Live, from New Britain, Conn., it’s the Miguel Sano Show!
Fox Sports North tonight is to broadcast the RockCats’ game against the Trenton (N.J.) Thunder, which promises to give Twins fans a glimpse of Sano, the Dominican man-child third baseman.
The broadcast itself figures to follow the model of June’s telecast of a Cedar Rapids Kernels game — a studio crew back in Minneapolis talking over video from Connecticut, with cut-ins to the RockCats’ radio play-by-play for Sano’s at-bats.
Sano’s the main attraction, of course, just as Byron Buxton was in June for the first of these minor-league telecasts.
In a sense, FSN is merely feeding the hype. So, too, is the newest issue of Sports Illustrated, with its six-page, five-photo spread on the “Glimmer Twins.” Buxton and Sano, Buck and Bocaton, prospects No.1 and 3 not in the Minnesota farm system but in all of baseball.
All of this is a test of patience for Twins fans. Buxton and Sano are out there, and the major league club is bad, and we just can’t wait for the future to arrive.
Clete Thomas is not a major league center fielder. On Saturday he lost a first-inning fly ball in the sun and gave the White Sox a run. And in SI, Doug Mientkiewicz, former teammate of Torii Hunter, says of Buxton: “If he were playing center field in majors he’d be a Gold Glover right now.”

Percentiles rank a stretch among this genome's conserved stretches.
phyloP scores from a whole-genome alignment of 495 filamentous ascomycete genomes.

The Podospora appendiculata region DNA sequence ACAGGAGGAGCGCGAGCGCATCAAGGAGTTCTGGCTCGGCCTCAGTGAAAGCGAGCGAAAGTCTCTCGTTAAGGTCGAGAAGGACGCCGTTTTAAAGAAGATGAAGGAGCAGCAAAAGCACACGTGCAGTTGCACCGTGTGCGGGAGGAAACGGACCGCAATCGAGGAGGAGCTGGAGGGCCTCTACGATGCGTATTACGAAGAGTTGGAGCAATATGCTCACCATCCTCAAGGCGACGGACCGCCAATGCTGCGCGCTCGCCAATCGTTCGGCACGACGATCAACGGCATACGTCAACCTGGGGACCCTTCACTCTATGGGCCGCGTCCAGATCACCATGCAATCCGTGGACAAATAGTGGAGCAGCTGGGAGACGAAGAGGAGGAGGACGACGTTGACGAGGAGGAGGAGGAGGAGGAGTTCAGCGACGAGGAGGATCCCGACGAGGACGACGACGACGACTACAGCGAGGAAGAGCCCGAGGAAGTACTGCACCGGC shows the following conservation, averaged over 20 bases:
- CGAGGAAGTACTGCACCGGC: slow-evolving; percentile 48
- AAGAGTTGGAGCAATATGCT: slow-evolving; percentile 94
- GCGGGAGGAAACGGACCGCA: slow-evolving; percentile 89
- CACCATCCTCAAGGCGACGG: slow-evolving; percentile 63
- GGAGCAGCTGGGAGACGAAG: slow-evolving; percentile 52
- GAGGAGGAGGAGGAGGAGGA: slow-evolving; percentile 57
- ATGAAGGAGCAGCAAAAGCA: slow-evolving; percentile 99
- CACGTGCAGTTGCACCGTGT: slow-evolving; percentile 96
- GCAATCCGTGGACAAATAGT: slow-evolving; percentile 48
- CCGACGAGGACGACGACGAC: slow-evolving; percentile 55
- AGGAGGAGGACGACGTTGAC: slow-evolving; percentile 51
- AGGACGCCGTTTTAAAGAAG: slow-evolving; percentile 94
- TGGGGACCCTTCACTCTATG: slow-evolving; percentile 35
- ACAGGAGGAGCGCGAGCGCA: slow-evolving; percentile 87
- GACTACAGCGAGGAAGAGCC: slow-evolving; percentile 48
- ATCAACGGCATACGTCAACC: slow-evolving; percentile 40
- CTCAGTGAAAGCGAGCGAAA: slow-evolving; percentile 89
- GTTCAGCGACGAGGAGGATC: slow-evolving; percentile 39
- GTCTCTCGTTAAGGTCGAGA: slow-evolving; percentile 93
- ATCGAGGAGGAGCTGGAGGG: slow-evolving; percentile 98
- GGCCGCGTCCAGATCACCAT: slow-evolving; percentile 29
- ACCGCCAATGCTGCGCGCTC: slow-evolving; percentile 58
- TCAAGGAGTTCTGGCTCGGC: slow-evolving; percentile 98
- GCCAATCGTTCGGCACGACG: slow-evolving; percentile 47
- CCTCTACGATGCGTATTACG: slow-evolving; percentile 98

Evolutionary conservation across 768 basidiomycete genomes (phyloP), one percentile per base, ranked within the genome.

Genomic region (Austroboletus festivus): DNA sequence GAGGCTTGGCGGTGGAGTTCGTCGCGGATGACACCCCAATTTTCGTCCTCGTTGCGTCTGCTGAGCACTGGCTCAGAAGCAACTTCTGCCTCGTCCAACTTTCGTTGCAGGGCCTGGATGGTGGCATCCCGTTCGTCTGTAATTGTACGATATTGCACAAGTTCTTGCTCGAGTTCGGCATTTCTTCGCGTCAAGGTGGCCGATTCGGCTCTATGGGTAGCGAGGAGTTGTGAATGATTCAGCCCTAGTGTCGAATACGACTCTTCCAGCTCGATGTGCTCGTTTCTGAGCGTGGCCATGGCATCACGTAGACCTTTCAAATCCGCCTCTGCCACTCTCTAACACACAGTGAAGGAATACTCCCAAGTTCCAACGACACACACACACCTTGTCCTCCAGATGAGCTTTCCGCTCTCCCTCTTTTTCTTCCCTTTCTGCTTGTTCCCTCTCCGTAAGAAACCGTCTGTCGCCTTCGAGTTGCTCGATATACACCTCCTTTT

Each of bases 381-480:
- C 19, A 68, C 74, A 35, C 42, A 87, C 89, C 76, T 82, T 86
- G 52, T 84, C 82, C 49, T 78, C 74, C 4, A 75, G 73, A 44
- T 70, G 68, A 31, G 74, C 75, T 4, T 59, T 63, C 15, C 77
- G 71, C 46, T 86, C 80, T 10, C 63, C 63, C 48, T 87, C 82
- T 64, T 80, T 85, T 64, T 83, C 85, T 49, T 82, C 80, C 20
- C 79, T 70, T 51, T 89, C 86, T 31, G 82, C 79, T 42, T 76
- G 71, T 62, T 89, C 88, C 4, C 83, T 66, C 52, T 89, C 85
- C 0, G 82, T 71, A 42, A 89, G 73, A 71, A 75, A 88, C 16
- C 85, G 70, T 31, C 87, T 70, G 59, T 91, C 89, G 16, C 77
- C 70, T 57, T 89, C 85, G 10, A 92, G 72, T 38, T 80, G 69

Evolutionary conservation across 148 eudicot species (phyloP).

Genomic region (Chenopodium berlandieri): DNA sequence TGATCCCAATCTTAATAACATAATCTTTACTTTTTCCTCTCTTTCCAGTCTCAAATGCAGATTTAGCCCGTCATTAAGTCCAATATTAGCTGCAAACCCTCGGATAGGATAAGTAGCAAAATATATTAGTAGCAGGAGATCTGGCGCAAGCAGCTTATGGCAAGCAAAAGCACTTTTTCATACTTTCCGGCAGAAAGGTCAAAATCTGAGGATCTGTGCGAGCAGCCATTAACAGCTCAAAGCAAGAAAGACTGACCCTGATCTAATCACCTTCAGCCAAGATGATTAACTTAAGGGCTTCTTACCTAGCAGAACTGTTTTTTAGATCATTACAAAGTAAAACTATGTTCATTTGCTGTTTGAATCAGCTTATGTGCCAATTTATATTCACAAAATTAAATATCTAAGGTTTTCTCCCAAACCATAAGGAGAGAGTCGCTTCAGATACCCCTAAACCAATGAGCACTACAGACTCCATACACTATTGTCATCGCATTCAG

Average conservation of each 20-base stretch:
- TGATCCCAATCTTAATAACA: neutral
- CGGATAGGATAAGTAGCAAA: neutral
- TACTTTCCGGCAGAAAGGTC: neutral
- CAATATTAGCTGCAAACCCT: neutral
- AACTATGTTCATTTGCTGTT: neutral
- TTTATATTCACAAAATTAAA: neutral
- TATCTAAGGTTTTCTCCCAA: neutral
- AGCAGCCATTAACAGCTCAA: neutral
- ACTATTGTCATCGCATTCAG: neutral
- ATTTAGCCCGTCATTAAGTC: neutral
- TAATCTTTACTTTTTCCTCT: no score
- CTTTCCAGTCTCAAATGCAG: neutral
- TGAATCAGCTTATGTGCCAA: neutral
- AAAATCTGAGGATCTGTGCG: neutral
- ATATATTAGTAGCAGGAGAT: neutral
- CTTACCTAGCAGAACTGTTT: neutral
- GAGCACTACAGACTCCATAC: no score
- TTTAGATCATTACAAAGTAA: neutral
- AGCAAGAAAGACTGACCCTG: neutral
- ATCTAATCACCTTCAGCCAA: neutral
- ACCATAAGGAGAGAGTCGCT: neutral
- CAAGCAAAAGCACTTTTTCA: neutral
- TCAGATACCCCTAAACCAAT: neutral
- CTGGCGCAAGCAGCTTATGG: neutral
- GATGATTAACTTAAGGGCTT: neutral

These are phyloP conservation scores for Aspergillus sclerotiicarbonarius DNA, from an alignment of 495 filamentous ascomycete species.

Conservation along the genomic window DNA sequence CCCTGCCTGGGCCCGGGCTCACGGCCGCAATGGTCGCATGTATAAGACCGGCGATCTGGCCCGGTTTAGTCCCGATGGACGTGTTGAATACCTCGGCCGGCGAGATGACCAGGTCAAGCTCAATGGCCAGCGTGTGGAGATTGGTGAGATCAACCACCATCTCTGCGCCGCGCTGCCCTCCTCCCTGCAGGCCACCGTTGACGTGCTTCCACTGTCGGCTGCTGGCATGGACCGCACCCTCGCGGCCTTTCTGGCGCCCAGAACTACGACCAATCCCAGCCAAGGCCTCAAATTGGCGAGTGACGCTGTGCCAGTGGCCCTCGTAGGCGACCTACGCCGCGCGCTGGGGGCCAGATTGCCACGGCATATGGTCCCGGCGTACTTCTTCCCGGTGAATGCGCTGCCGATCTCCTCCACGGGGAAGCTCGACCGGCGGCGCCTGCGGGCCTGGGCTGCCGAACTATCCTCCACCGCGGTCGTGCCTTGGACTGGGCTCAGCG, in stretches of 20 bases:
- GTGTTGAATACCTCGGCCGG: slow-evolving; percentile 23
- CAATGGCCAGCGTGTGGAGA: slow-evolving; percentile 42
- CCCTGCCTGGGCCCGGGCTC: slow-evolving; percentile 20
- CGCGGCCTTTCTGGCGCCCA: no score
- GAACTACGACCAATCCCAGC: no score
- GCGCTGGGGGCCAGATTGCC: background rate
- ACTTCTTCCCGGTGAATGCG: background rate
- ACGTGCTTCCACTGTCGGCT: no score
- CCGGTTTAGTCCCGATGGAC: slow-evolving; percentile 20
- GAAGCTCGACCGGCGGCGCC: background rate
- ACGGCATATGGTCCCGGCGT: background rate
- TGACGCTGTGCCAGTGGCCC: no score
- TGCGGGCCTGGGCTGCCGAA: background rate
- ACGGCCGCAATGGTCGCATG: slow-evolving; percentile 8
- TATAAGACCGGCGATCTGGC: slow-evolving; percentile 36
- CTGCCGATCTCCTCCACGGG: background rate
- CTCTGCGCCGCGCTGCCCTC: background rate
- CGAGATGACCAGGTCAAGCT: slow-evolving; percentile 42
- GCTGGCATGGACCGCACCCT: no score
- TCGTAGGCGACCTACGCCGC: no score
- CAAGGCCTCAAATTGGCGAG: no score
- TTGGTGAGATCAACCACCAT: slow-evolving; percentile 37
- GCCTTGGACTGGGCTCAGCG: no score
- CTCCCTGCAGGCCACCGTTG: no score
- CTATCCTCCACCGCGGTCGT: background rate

Right now is what we yearn for. And it’s not going to happen, because it shouldn’t.
Buxton is still only in high A ball. Sano is closer — Double A — but while he has crushed 15 homers in a bit less than two months playing time in New Britain, his batting average lingers under .250.
General manager Terry Ryan last week didn’t slam the door on the notion of Sano getting a September call-up, but came really close to it.
The wisdom of not bringing Sano up is evident to those familiar with baseball’s often complex roster rules. The Twins, as matters stand, don’t have to put Sano on the 40-man roster this winter, and there is value in those spots.
As I see it, the only way the Twins will bring Sano to the majors this year is if they are certain they want him to be the starting third baseman in April. I don’t believe they’re at that point quite yet.
On the other hand, Trevor Plouffe was hitting .230/.292/.383 this weekend. That kind of “production” may help hasten the decision.
Edward Thoma (344-6377; email@example.com) maintains his Baseball Outsider blog at fpbaseballoutsider.blogspot.com. Follow him on Twitter @bboutsider.